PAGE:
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Biden Administration sued for failing to implement Trump-era prescription drug transparency rule

By Sarah May on
 March 24, 2023

A federal lawsuit was filed this week against the Biden administration over its apparent unwillingness to implement a Trump-era rule designed to increase prescription drug price transparency and, by extension, lower prices via free-market forces, as an op-ed New York Post explains.

According to Tarren Bragdon and Stewart Whitson of the Foundation for Government Accountability (FGA), the group that has initiated litigation in the matter, the Biden administration has quietly refused to follow the requirements of the rule, citing “enforcement discretion.”

Transparency rule unveiled

As Bragdon and Whitson note, the rule at issue was promulgated in late 2020 and required health insurance carriers to publish – for both individual and employer-sponsored group plans – drug pricing information that would foster transparency and exert downward pressure on costs.

Once consumers were able to make price comparisons among insurance companies, the prior administration believed, competition for their business would increase, and prices would drop.

Aiming to address the fact that, as then-Centers for Medicare and Medicare Services administrator Seema Verma noted, prescription drug prices “are about as clear as mud to patients,” the rule was poised to usher in a new era of consumer choice and free-market effects within a particularly vexing rea of the healthcare industry.

The Trump administration rule was set to take effect on Jan.1, 2022, but officials inside the Biden administration had other ideas.

Enforcement deferred

In August of 2021, the Biden administration began taking action to scuttle implementation of the Trump rule by issuing a “Frequently Asked Questions” document noting that the prescription drug price transparency measure would be deferred, as Bragdon and Whitson further explain.

The administration claimed that the time that “further rulemaking” would be pursued in the future but did not specify a timeline for such a process.

Biden officials claimed that the delay was appropriate because the Trump-era rule was essentially duplicative of the 2021 Consolidated Appropriations Act, however, as Bragdon and Whitson point out, that legislation merely requires insurance carriers to reveal drug pricing information to federal agencies, not to American consumers.

Based on additional information released by the Biden Treasury, Labor, and Health and Human Services Departments in 2022, it became clear that moves toward greater prescription drug price transparency were – and remain – on hold for the foreseeable future.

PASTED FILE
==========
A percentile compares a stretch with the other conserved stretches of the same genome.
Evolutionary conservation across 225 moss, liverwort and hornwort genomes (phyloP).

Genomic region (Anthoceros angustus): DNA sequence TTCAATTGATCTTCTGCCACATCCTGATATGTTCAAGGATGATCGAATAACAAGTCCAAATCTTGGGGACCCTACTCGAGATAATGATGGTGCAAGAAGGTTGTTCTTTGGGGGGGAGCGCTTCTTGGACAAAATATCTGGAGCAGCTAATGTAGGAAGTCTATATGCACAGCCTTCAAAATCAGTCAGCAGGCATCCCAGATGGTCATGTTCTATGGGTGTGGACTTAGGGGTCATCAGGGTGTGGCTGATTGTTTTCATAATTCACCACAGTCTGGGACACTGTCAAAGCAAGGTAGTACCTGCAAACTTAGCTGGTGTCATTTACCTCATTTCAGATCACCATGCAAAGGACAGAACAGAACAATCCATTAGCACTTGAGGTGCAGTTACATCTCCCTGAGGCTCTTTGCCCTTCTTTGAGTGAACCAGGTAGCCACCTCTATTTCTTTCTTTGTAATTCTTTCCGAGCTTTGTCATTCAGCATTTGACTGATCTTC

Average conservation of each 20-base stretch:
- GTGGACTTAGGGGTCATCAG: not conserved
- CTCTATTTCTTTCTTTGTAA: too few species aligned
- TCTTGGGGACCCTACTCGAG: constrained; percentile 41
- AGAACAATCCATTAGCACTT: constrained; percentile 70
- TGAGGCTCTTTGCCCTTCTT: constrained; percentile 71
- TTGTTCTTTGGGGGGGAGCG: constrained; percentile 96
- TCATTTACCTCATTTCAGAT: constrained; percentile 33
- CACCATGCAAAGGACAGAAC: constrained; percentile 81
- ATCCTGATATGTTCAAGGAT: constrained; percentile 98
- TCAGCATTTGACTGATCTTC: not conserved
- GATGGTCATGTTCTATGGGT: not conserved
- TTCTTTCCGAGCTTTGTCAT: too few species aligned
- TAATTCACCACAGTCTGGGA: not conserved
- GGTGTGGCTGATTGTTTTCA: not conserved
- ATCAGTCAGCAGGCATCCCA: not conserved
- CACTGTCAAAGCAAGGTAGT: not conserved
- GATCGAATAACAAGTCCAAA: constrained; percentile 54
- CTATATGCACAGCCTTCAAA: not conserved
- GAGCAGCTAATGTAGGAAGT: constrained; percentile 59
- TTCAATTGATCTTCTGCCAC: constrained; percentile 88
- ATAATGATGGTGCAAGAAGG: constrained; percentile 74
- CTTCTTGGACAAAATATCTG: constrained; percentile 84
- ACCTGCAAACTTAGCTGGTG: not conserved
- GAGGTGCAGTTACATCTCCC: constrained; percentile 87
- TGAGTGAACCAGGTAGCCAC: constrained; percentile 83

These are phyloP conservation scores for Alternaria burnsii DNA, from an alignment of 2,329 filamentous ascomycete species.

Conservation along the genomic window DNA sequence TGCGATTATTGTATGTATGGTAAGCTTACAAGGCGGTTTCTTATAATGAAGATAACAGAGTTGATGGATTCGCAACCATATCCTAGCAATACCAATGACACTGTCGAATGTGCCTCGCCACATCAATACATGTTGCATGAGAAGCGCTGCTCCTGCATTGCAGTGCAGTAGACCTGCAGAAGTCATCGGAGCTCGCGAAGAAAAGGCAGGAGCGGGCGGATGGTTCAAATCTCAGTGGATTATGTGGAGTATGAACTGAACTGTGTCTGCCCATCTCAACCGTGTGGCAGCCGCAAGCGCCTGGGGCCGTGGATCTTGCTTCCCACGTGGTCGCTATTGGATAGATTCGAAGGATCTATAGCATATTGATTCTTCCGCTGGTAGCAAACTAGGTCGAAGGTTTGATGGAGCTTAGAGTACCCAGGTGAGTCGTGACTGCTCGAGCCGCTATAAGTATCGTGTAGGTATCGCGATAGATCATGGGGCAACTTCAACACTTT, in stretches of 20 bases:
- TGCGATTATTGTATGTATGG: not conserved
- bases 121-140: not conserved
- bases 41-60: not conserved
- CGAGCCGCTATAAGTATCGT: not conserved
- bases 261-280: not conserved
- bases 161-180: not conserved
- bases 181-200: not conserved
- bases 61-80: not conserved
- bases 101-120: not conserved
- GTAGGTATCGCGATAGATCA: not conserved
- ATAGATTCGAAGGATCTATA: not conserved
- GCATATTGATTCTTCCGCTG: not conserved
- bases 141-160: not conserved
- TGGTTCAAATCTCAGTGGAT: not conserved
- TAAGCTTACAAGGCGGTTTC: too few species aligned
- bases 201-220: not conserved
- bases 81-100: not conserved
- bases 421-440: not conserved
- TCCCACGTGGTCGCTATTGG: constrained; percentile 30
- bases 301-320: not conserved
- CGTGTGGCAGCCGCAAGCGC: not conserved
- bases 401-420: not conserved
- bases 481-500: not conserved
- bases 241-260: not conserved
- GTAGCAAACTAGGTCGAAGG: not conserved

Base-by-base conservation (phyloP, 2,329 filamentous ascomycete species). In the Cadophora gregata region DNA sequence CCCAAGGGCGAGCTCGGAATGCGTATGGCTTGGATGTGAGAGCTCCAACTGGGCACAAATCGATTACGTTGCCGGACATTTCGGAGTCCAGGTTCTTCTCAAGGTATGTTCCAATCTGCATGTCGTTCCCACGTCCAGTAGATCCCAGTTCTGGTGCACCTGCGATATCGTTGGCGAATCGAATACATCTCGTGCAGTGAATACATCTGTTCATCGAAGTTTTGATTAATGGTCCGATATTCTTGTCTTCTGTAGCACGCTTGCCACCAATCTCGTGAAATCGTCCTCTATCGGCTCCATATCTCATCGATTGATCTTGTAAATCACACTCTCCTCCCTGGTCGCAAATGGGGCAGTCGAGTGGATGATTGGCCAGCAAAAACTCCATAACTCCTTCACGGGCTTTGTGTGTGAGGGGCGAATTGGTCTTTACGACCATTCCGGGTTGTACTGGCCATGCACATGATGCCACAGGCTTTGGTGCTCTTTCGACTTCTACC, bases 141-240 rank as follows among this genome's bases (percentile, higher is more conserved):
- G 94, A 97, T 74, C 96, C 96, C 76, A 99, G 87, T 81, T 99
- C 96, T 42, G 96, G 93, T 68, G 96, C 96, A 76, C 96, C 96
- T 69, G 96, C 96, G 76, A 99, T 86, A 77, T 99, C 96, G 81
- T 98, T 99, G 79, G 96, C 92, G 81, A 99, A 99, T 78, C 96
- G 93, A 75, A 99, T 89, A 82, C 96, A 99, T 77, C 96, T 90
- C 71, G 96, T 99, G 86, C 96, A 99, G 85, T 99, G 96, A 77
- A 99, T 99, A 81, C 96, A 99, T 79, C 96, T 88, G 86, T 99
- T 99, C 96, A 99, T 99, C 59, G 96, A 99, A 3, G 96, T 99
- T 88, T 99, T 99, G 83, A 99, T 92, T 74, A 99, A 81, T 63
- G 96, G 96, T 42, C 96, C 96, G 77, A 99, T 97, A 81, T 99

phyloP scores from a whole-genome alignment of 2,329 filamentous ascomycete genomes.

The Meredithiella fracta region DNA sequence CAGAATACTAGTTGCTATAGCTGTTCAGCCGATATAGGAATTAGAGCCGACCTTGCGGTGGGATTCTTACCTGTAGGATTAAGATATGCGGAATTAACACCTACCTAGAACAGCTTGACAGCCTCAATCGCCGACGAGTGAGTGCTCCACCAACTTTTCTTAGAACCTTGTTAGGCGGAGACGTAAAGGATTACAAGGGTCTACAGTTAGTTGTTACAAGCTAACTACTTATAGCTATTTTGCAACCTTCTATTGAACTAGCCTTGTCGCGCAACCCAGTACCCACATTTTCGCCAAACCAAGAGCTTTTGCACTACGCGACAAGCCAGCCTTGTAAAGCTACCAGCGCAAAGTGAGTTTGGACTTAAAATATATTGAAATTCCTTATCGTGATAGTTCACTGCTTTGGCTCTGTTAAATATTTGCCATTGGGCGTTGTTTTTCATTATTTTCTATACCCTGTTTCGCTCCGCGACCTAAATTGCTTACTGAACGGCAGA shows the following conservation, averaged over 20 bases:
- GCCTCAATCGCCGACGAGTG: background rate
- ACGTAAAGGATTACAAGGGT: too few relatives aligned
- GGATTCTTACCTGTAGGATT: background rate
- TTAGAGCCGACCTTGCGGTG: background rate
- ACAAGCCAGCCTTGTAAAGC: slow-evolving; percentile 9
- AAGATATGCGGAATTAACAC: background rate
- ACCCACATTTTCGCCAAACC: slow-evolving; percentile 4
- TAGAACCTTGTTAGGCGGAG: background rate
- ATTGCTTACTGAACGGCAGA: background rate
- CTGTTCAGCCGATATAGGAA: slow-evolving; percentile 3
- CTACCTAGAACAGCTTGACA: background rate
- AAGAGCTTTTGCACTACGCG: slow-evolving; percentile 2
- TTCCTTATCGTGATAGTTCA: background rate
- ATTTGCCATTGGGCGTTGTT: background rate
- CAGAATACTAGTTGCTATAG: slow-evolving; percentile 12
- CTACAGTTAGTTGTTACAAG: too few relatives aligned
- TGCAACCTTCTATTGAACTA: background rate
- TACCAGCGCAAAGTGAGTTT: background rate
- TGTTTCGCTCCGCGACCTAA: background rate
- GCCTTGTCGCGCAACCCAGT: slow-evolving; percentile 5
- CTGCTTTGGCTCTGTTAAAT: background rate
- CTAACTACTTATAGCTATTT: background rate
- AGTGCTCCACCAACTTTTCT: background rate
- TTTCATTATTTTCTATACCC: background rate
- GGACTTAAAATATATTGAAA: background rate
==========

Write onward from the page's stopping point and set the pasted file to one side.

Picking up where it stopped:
Legal battle begins

As president and CEO of FGA, Bragdon contends that “[t]wo years of inaction on drug price transparency is enough” and that his organization is committed to “taking the fight for transparency to federal court to force the Biden administration to follow the law, without exception and without delay,” filing suit in the U.S. District Court for the Middle District of Florida on Thursday.

“Refusing to enforce a rule on the books without following the formal process of withdrawing the rule is a violation of federal law,” Whitson – FGA's legal director – added. “There are no excuses left for the Biden administration: Either they are for transparency or against. Since they won't implement the rule on their own as the law requires, we're asking the federal court to order them to, delivering the transparency consumers deserve.”

Asserting that “The American people deserve to make informed choices with all cards face up,” Bragdon says that the Biden administration has “made that impossible by putting the needs of Big Pharma before the needs of patients.”

In FGA's view, “[u]ntil and unless the Biden administration delivers this legally required transparency, the president can't honestly claim he's delivering the broad prescription drug relief that Americans deserve.”

Biden touts administration strategy

The president, for his part, has continued to claim that his administration remains “intensely” focused on the task of reducing healthcare costs for Americans, reiterating that point during a recent speech in Las Vegas, as the Associated Press reported.

Biden specifically underscored his administration's success in forcing caps on the price of insulin for certain individuals, making many vaccines free of charge, and facilitating price negotiations on some pharmaceuticals for Americans receiving Medicare.

“Let's finish the job. Let's protect the lower prescription drug costs for everyone,” Biden said, after earlier declaring, “MAGA Republicans...think Big Pharma should be able to make the exorbitant profits at the expense of the American people.”

The approaches championed by Biden and FGA for achieving the stated objective of reducing prescription drug costs are undoubtedly at odds, and whether the courts will intervene to force implementation of an initiative already on the books that was designed with that goal in mind, only time will tell.